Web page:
Patrons have been known to compliment owner Skip Bibb for his restaurant’s nostalgic décor of red neon lights and chrome stools swiveling at the counter. But he’ll remind them that they haven’t so much decorated as maintained their look since the doors opened in 1939. This meat-and-three holds the distinction of being the oldest continuously operated restaurant in Nashville still in its same location. Lynn Chandler, a man known as the kingpin of the Nashville meat-and-threes, opened this spot originally (and he also sold one of his restaurants to Jack Arnold, which became Arnold’s Country Kitchen). Located near the largest concentration of hospitals in Nashville as well as Vanderbilt University, it draws students, nurses in scrubs, and other longtime fans of the meat-and-three’s most popular dishes: the breakfasts, burgers, shakes, and daily desserts like wedges of chess pie and heaping bowls of banana pudding.
Address: 2111 Elliston Place, Nashville, TN 37203
Hours: 7 a.m.–8 p.m. Monday through Thursday; 7 a.m. to 10 p.m. Friday and Saturday; closed Sunday
Contact: +1 (615) 327-1090
Cost: $9.75 for a meat and three sides
Silver Sands Cafe
Sophia Vaughn is the second-generation in her family to carry the meat-and-three flame. Vaughn, and the women who came before her in this labor of love, arrive in the wee hours of the morning to put on pots of chicken and dumplings or black-eyed peas at this no-frills, cinder block building near the Nashville Farmers’ Market. Then as customers file through the line choosing from additional favorites like stewed oxtails, fried pork chops, sweet potatoes, and hot water cornbread, Vaughn takes the temperature on moods and preferences like a mother would to those in her brood.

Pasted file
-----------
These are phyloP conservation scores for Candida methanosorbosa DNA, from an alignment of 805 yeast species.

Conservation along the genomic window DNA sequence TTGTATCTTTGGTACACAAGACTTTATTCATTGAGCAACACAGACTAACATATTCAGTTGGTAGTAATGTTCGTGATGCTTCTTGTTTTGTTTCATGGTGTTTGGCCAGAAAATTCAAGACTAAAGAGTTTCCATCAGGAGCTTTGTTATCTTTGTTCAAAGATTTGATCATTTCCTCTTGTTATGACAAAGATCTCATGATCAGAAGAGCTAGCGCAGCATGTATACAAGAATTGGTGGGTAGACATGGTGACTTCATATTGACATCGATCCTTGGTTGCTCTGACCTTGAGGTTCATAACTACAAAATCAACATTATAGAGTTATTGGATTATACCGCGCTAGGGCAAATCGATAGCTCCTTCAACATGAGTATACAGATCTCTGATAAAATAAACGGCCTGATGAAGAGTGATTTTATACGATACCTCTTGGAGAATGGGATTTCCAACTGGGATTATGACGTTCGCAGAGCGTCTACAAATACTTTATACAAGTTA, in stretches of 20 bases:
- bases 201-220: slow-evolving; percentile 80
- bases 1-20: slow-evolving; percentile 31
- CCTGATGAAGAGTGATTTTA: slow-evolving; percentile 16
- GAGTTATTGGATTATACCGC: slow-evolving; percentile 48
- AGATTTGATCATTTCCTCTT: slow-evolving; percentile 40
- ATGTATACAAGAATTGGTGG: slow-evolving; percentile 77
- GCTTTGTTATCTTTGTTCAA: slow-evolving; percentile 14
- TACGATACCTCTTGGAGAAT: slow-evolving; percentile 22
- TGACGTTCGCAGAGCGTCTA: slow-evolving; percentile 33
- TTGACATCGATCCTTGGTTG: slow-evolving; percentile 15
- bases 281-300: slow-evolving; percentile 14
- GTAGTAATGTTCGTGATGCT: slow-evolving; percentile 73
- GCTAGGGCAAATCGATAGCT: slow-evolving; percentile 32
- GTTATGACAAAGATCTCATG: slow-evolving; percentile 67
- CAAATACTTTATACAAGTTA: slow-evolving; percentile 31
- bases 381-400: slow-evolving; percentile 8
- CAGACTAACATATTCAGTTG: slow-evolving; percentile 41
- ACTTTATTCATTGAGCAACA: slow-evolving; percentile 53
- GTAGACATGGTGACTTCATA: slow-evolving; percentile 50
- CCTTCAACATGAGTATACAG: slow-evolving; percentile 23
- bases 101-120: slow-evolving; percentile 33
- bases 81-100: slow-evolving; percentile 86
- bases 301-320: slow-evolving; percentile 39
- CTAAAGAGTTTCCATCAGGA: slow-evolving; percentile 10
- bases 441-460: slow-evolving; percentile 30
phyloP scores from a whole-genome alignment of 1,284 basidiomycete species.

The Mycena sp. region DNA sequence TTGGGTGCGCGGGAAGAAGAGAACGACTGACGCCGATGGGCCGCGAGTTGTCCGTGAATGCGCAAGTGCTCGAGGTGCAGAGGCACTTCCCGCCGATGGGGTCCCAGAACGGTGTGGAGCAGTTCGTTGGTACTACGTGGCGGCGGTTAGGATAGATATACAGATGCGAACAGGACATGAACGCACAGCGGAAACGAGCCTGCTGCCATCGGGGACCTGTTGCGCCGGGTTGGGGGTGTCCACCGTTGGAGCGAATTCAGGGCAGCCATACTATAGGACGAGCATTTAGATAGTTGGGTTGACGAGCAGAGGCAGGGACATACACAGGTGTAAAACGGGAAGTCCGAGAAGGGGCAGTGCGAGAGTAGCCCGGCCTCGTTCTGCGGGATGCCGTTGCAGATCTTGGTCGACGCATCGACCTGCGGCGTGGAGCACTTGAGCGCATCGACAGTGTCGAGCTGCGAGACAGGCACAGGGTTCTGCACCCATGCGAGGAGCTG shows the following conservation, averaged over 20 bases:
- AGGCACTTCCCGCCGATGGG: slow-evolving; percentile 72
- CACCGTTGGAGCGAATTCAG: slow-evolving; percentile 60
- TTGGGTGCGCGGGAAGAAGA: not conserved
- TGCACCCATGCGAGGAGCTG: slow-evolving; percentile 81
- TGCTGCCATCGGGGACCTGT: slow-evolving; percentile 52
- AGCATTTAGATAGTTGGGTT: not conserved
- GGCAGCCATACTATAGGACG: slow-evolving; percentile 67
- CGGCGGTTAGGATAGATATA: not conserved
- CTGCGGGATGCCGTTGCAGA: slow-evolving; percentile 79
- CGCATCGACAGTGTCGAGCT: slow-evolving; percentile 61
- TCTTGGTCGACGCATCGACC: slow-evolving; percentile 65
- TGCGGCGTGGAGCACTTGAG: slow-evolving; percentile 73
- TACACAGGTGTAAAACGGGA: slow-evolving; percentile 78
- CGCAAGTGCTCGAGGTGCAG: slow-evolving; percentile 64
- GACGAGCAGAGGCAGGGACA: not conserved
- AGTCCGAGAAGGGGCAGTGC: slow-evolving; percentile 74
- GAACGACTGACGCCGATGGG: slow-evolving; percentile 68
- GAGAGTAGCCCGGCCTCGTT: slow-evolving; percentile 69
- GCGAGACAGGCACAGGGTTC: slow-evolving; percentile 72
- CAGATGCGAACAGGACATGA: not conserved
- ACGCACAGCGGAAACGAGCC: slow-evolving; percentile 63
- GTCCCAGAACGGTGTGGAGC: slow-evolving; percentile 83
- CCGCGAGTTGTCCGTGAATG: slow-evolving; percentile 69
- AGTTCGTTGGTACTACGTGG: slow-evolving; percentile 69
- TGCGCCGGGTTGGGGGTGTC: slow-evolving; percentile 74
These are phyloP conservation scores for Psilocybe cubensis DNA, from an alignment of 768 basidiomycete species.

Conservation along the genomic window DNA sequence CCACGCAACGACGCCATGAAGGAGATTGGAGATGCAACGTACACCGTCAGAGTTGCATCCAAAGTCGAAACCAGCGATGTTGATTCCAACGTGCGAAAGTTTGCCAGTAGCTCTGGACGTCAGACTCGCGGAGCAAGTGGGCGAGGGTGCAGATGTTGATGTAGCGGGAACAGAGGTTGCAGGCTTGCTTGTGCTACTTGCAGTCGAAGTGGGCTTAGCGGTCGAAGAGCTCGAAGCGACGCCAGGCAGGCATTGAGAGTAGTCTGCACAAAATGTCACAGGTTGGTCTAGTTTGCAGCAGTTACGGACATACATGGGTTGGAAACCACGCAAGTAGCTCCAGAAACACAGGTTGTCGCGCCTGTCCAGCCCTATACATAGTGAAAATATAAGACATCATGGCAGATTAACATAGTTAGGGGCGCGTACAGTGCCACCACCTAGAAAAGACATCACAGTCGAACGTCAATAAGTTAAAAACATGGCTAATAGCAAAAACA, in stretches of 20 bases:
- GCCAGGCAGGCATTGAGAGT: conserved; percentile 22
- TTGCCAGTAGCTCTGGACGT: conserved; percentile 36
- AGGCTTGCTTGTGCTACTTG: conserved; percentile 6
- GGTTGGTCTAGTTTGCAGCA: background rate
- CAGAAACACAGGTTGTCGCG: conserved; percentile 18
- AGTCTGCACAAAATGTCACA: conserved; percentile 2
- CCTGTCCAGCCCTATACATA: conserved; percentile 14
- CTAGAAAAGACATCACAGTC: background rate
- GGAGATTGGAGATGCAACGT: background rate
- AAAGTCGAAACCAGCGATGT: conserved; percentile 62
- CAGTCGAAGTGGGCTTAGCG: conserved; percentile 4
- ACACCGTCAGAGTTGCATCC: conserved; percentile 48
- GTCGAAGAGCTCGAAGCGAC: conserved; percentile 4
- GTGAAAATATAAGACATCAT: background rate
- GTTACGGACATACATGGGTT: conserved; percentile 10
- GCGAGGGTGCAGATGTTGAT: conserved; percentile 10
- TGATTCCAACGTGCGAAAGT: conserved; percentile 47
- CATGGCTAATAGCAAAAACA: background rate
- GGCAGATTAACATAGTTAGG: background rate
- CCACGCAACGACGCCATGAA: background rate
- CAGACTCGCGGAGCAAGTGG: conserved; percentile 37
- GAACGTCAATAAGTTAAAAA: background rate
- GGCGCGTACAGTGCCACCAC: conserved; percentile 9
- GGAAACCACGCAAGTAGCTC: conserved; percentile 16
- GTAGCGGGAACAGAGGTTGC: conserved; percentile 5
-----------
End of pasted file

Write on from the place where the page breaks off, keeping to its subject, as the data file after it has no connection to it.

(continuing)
Address: 937 Locklayer St., Nashville, TN 37204
Hours: 6:30 a.m.–2:30 p.m. Monday through Friday; 11:00 a.m.–3 p.m. Sunday; closed Sunday
Contact: +1 (615) 780-9900
Cost: $10 for a meat and three sides
The Swett family got into the meat-and-three business by accident, it seems, when they began serving meals to their family of 10 at the tavern they owned back in the 1950s. Customers were more interested in the delicious smells than purchasing drinks, so booze fell off the menu completely in place of meat-and-three favorites like country fried steak, smoked pork ribs, candied yams, green beans, and creamed corn. Many Swett family members have helped keep the restaurant running through the years, such as David Swett, who first learned to count change at a family concession stand when he was 6 years old. At 70-plus years now, he’s still a frequent fixture in the dining room greeting his regulars.
Address: 2725 Clifton Ave., Nashville, TN 37209
Hours: 11 a.m. to 8 p.m. daily
Contact: +1 (615) 329-4418
Cost: $10 for a meat and three sides
Wendell Smith’s Restaurant
It’s a party in the front with business in the back at this meat-and-three, tucked behind a liquor store off Charlotte Avenue in West Nashville. While there’s no cafeteria line and more on the menu than just the lunchtime meat-and-three fare, it’s a Nashville classic for plate meals. Though the family restaurant began in a blue collar part of town, it’s in an area that has become increasingly young and hip. But Wendell Smith’s continues to keep it real for their regular clientele while welcoming new faces over plates of baked ham and squash alongside nests of mashed potatoes pooled with gravy. And with a fourth-generation now working the room, the family refers to their restaurant these days as a “little melting pot.”
Address: 5300 Charlotte Ave., Nashville, TN 37209
Hours: 6 a.m.–7:30 p.m. Monday through Saturday; closed Sunday
Contact: +1 (615) 383-7114
Cost: $8.50 for a meat and three sides